toilet training token boards
Toileting token boards are also included in the toilet training toolkit.

Toileting Token Boards

These are few versions of token boards you can use with your students for toilet training. You can switch out the reward for a specific reinforcer for your students. To prep these, I glued the token board onto a piece of colored cardstock that matches the students assigned color in my classroom. This method keeps the token boards separate and more sanitary.

pee and poop token boards
These token boards are perfect if you are targeting a specific use of the toilet.

Use these token boards to reward your students for successfully using the toilet to pee or poop. You can switch out the reward symbol with a specific reward to make it reinforcing for your student to use the toilet.

toileting visual ring

Toileting Visual Ring

If you don’t have a bathroom in your classroom or if you need to take your students to a different bathroom, then here is your solution! Print the bathroom visuals, laminate, and make them into a visual keyring. I have a copy of these for each staff member in my room to take with them whenever they take a student out in the building. These are also great if your student is becoming more independent and doesn’t need your assistance, but they may need some visual reminders. You can teach them how to use this visual ring independently.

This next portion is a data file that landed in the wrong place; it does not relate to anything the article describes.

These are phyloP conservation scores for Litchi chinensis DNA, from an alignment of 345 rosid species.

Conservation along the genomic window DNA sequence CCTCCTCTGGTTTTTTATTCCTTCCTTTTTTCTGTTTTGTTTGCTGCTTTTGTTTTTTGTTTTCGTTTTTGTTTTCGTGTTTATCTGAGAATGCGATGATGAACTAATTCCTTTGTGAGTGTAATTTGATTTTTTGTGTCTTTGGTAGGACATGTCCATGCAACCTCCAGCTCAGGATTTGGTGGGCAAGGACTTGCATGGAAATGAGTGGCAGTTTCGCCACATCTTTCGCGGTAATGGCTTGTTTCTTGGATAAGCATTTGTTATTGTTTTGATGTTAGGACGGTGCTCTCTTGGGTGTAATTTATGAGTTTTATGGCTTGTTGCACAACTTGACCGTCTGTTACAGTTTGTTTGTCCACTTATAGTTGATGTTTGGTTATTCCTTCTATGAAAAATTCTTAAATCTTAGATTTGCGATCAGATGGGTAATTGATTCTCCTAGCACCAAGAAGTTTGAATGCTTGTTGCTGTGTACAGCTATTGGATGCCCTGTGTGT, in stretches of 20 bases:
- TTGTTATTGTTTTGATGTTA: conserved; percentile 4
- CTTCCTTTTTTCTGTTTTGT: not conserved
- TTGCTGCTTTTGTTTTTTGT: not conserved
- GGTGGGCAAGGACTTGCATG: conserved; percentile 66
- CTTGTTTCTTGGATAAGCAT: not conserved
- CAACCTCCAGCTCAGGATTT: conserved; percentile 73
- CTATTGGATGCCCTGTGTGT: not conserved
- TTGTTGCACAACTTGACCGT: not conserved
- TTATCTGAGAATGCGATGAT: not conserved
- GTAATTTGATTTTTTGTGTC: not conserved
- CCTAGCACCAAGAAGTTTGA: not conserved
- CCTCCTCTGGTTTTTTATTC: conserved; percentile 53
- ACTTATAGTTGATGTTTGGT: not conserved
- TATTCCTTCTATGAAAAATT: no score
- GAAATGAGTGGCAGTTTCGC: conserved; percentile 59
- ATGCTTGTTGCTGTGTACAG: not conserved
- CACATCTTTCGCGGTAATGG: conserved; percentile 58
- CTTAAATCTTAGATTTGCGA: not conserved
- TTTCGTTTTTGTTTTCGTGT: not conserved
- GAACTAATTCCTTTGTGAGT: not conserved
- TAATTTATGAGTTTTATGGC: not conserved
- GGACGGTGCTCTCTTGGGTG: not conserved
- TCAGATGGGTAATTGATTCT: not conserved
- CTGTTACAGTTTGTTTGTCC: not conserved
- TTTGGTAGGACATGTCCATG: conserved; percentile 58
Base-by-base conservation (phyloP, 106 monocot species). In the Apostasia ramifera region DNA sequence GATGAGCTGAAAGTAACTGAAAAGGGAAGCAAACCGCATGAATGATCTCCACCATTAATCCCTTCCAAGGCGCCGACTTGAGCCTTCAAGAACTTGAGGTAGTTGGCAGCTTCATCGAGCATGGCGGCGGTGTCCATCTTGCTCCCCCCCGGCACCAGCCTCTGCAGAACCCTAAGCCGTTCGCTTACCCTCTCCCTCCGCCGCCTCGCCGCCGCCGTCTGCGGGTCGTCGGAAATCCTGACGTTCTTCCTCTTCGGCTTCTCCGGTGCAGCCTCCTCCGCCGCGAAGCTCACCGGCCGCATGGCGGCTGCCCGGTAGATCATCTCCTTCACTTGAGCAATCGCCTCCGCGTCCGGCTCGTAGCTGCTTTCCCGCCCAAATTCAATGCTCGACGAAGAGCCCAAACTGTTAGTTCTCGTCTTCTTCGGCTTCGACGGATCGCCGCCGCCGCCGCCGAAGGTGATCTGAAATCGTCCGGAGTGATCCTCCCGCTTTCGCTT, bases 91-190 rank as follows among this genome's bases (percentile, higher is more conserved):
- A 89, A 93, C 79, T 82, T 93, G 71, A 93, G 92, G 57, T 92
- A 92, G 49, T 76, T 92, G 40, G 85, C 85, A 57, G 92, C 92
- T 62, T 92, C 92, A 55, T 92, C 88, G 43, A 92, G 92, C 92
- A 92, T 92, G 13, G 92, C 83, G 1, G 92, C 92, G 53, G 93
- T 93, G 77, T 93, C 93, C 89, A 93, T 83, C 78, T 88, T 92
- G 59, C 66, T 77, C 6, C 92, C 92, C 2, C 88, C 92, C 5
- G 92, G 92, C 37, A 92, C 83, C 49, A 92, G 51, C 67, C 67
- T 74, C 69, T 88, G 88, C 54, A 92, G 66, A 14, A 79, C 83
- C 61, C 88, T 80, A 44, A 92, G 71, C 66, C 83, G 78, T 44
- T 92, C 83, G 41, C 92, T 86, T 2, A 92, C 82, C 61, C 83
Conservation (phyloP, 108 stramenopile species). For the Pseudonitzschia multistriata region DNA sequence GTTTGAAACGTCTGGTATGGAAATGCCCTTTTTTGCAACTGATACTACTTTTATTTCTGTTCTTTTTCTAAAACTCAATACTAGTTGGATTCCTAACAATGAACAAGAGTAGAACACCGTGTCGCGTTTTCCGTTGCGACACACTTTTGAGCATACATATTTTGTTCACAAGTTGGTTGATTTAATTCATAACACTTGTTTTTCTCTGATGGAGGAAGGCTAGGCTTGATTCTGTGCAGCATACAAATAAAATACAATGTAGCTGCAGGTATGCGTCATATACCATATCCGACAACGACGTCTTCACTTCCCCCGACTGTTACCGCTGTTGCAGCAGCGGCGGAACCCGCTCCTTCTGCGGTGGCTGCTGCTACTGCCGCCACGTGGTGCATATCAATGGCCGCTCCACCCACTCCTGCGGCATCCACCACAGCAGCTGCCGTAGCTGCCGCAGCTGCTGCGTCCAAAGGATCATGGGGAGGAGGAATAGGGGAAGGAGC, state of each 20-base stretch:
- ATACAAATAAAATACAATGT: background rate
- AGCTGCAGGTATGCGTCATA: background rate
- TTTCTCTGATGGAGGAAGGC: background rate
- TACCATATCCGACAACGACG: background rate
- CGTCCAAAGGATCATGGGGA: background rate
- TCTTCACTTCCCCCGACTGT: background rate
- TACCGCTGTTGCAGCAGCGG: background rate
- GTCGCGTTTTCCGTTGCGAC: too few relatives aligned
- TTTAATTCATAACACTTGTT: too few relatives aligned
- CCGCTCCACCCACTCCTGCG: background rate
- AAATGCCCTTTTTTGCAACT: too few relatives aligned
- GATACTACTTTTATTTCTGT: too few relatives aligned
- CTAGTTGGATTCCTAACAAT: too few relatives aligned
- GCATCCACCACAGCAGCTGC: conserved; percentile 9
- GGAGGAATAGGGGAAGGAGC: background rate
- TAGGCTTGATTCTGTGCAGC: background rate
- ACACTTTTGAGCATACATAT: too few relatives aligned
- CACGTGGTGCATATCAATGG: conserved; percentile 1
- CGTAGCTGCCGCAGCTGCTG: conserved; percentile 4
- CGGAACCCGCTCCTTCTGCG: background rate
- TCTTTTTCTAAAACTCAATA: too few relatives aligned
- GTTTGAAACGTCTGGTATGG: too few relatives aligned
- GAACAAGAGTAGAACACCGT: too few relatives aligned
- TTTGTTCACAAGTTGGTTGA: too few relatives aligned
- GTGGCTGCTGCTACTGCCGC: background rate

toileting data
Use toileting data sheets to track your students’ progress!

Okay, you have all your visuals prepped. Now, show me the data! There are tons of data sheets included in the toilet training toolkit to fit the needs of your classroom and your students. Let me show you some more.

30 min toileting schedule
These are timed schedule data sheets to help keep you on track with your toileting schedule.

These timed schedule data sheets are perfect to keep you and your staff on track with toileting schedules. There are data sheets for 30 minute, 1 hour, and 2 hour schedules.

toileting data sheet
This is another format of data sheet to track toileting progress.

This is the format of toileting data sheet we use most frequently in our classroom. Copy these front to back so you can keep several days of data on one sheet of paper. For independence, we mark the number independent out of the nine steps on the visual sequence for our total level of independence. This method is quick and easy for my staff and I to manage. That’s the great part about the toilet training toolkit data sheets- there is a data sheet to fit all your needs and preferences!

Are you ready to start toilet training your students? This toolkit will help you and your students have a successful toilet training experience! If you need more tips on how to toilet train students with special needs, check out Alyssa’s blog post! Are there any other visuals you need to toilet train your students?

how to prep the toilet training toolkit pin